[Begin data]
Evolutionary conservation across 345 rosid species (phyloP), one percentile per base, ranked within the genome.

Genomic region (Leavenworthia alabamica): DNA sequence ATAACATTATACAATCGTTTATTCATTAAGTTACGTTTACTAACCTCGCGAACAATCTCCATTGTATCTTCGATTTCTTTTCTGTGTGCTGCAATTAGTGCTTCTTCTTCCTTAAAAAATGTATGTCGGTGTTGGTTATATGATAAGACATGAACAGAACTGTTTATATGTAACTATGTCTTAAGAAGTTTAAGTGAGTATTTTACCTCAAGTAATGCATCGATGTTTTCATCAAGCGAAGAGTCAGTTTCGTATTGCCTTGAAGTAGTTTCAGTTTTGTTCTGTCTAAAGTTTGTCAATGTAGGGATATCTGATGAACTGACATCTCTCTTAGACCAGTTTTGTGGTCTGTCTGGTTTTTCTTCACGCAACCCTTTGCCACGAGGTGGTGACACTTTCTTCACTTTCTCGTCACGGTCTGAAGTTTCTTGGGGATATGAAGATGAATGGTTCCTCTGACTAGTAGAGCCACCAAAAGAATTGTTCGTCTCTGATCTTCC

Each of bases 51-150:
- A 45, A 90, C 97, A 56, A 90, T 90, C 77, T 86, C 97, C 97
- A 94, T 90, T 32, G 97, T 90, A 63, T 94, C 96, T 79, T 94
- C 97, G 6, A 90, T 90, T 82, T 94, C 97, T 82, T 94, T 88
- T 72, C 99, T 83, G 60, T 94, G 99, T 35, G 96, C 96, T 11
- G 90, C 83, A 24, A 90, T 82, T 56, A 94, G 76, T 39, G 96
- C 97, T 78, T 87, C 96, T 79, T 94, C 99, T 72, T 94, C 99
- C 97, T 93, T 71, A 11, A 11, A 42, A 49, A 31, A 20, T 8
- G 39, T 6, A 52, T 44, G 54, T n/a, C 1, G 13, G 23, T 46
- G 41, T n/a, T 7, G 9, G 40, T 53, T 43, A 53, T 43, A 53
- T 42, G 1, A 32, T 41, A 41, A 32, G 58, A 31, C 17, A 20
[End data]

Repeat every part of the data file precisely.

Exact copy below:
Evolutionary conservation across 345 rosid species (phyloP), one percentile per base, ranked within the genome.

Genomic region (Leavenworthia alabamica): DNA sequence ATAACATTATACAATCGTTTATTCATTAAGTTACGTTTACTAACCTCGCGAACAATCTCCATTGTATCTTCGATTTCTTTTCTGTGTGCTGCAATTAGTGCTTCTTCTTCCTTAAAAAATGTATGTCGGTGTTGGTTATATGATAAGACATGAACAGAACTGTTTATATGTAACTATGTCTTAAGAAGTTTAAGTGAGTATTTTACCTCAAGTAATGCATCGATGTTTTCATCAAGCGAAGAGTCAGTTTCGTATTGCCTTGAAGTAGTTTCAGTTTTGTTCTGTCTAAAGTTTGTCAATGTAGGGATATCTGATGAACTGACATCTCTCTTAGACCAGTTTTGTGGTCTGTCTGGTTTTTCTTCACGCAACCCTTTGCCACGAGGTGGTGACACTTTCTTCACTTTCTCGTCACGGTCTGAAGTTTCTTGGGGATATGAAGATGAATGGTTCCTCTGACTAGTAGAGCCACCAAAAGAATTGTTCGTCTCTGATCTTCC

Each of bases 51-150:
- A 45, A 90, C 97, A 56, A 90, T 90, C 77, T 86, C 97, C 97
- A 94, T 90, T 32, G 97, T 90, A 63, T 94, C 96, T 79, T 94
- C 97, G 6, A 90, T 90, T 82, T 94, C 97, T 82, T 94, T 88
- T 72, C 99, T 83, G 60, T 94, G 99, T 35, G 96, C 96, T 11
- G 90, C 83, A 24, A 90, T 82, T 56, A 94, G 76, T 39, G 96
- C 97, T 78, T 87, C 96, T 79, T 94, C 99, T 72, T 94, C 99
- C 97, T 93, T 71, A 11, A 11, A 42, A 49, A 31, A 20, T 8
- G 39, T 6, A 52, T 44, G 54, T n/a, C 1, G 13, G 23, T 46
- G 41, T n/a, T 7, G 9, G 40, T 53, T 43, A 53, T 43, A 53
- T 42, G 1, A 32, T 41, A 41, A 32, G 58, A 31, C 17, A 20